Admittedly, I’ve only seen two David Lynch films in my life, on two distant sides of his spectrum: Elephant Man and Mulholland Dr. Now, the main difference is this: whereas Elephant Man actually maintains a coherent plot-line throughout its journey into the souls of men–disfigured internally end externally in different ways–Mulholland Dr. is purposefully delinear, shockingly abstract and cryptically imaginative. Without spoiling the film (because it doesn’t makes sense anyway), the story introduces a few characters rather conventionally for the first hour and a half. And just as you begin to feel comfortable with them, actors begin switching roles, scenes fly in and out with no clear direction and a sort of dreamlike state takes over. The ending provides little resolution, and any semblance of meaning you derived from the beginning is quashed by the obscurity of the final chapter. Surprisingly, this has become David Lynch’s trademark.
Mulholland Dr. was so obscure, that it prompted an English teacher at a Q&A to question the themes and general meaning behind the film, expressing a confusion that generated laughter and applause from the audience. To this, Lynch gave a very responsible answer (worth a watch). Where ideas originate is a mystery to us all, and Lynch approaches the writing process with abstract ideas that he falls in love with, regardless of whether he himself knows their meaning. In the case of Eraserhead, he claims to have only found a meaning halfway into the film’s production. This is very freeing to a filmmaker and an audience, his purpose being to allow an audience to inject their own meaning and find their own truths into his work. His films are much more an exploration of ourselves than a directed message.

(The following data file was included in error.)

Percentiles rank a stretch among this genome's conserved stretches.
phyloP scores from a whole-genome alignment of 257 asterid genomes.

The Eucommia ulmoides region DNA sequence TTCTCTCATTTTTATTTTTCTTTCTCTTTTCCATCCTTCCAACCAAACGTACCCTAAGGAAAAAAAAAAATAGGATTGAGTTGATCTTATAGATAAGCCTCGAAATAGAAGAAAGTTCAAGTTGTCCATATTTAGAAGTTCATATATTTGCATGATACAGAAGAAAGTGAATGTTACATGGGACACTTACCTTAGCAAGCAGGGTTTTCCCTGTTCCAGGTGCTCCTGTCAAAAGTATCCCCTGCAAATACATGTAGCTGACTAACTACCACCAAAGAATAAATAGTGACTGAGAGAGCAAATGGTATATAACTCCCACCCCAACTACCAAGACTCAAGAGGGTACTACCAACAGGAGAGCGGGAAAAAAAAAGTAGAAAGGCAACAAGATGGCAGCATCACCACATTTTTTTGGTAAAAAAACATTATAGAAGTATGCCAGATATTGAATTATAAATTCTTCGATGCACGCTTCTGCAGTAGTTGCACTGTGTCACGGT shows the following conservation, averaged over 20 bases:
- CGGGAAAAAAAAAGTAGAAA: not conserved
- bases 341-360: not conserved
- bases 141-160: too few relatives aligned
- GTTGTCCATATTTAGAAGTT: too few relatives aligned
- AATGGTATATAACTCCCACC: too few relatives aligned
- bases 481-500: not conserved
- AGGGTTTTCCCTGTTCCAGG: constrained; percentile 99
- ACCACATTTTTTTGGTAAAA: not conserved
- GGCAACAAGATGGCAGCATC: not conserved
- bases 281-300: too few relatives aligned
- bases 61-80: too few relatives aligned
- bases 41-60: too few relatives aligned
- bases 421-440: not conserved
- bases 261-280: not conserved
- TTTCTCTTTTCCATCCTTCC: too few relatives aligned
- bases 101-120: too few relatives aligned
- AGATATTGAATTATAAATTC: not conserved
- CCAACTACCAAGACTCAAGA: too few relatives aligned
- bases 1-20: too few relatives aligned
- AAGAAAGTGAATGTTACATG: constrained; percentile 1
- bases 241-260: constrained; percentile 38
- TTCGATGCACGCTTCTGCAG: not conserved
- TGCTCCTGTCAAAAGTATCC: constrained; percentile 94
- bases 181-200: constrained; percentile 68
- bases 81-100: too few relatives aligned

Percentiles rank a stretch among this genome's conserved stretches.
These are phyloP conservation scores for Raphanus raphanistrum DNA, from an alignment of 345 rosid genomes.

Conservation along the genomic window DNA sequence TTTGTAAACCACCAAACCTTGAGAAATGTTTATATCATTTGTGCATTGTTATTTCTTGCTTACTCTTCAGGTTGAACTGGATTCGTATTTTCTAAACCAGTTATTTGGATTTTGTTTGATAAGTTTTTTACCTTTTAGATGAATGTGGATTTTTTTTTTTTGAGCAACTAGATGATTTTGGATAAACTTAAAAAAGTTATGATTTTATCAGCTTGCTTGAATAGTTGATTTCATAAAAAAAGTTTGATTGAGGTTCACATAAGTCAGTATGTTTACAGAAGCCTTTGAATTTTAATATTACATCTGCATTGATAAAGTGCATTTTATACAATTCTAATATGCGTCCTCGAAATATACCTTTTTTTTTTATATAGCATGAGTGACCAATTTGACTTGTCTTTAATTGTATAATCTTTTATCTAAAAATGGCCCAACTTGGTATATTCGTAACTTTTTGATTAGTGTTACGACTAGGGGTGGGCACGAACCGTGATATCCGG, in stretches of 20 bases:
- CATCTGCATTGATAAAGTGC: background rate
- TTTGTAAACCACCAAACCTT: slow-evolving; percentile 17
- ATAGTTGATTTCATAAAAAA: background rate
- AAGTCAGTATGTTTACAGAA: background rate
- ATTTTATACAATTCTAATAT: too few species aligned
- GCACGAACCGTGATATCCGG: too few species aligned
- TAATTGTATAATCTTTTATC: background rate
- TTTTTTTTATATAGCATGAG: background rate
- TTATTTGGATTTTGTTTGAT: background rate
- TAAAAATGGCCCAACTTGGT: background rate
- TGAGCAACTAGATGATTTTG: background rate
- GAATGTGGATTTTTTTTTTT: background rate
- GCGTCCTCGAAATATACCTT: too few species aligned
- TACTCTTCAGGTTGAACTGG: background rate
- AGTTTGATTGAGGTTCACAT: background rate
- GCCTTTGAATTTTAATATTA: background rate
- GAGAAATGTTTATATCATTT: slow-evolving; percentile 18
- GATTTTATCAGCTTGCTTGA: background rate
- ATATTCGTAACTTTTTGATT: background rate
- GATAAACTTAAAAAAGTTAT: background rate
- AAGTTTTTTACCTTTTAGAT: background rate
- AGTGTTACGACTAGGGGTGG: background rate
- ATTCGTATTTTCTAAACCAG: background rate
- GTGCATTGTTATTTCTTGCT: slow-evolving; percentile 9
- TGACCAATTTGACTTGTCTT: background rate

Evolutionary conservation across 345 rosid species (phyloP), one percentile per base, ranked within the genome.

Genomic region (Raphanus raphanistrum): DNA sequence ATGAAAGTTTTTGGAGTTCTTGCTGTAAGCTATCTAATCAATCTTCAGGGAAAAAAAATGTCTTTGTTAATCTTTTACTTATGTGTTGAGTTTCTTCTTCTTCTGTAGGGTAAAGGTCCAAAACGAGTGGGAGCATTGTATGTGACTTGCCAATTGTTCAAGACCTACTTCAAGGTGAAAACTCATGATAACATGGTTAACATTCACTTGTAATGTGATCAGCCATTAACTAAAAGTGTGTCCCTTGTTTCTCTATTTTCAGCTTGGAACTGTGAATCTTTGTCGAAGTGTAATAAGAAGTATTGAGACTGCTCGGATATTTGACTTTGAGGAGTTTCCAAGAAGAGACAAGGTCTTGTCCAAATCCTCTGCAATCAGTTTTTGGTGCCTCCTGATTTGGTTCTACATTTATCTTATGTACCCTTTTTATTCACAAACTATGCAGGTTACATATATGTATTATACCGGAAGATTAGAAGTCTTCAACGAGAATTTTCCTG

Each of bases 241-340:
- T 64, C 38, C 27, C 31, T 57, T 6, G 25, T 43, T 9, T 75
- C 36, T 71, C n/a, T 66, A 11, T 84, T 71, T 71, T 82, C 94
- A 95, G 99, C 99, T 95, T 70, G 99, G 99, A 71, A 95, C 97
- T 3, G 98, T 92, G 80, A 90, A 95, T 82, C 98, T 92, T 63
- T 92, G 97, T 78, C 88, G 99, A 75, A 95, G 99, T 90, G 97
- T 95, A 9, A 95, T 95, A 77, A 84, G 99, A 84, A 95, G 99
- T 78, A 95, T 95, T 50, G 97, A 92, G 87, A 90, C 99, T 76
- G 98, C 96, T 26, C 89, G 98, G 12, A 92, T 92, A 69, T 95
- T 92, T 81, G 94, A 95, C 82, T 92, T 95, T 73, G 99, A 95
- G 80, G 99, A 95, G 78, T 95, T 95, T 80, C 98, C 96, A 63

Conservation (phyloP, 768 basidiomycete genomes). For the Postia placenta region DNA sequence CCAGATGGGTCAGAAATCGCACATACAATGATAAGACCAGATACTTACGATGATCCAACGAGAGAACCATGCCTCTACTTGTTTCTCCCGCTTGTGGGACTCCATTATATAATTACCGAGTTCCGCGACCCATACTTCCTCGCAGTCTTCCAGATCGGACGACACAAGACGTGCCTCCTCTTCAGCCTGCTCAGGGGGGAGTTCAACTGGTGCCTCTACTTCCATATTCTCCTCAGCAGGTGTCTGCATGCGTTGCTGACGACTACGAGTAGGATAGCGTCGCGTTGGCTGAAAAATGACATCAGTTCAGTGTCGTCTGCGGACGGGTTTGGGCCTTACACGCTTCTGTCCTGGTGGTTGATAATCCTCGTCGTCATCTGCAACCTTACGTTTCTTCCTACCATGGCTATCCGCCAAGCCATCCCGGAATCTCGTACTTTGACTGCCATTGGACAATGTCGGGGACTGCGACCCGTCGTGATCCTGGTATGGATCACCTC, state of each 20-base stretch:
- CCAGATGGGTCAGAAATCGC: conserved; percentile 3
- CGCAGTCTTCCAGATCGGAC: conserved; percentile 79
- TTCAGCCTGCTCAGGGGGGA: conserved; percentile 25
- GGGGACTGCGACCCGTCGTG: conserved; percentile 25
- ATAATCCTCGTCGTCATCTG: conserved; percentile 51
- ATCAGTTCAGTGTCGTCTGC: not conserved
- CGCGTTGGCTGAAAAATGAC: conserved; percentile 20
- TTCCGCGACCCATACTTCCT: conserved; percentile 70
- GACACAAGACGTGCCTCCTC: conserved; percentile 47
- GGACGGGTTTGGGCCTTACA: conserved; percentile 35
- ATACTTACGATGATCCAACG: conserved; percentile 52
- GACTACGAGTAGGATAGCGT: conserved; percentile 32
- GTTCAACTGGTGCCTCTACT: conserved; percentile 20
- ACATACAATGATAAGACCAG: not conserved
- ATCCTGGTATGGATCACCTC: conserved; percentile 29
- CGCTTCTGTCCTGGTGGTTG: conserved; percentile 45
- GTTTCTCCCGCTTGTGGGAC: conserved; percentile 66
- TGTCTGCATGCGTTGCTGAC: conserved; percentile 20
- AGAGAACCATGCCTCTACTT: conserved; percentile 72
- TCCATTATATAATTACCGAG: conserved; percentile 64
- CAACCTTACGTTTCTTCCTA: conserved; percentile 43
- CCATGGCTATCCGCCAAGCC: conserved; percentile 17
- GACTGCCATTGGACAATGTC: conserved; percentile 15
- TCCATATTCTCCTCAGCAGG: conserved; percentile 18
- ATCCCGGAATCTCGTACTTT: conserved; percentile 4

Blue Velvet is one of those films. Released shortly after David Lynch wrote and directed Dune (no joke), Blue Velvet stars Dennis Hopper is what many consider to be his pinnacle performance. Other than that, I can tell you there’s a lot of foul language, plenty of Freudian sexuality (get my drift?) and voyeurism. From IMDB:
A man returns to his home town after being away and discovers a severed human ear in a field. Not satisfied with the police’s pace, he and the police detective’s daughter carry out their own investigation. The object of his investigation turns out to be a beautiful and mysterious woman involved with a violent and perversely evil man.
The screening is tonight at 7pm at the Frist, plus admission to the Frist is free for another few weeks, so make an evening of it! Emily and I will be there; definitely give us a shout if you see us. Oh, and don’t miss the William Eggleston photography exhibit, of which the film series is celebrating.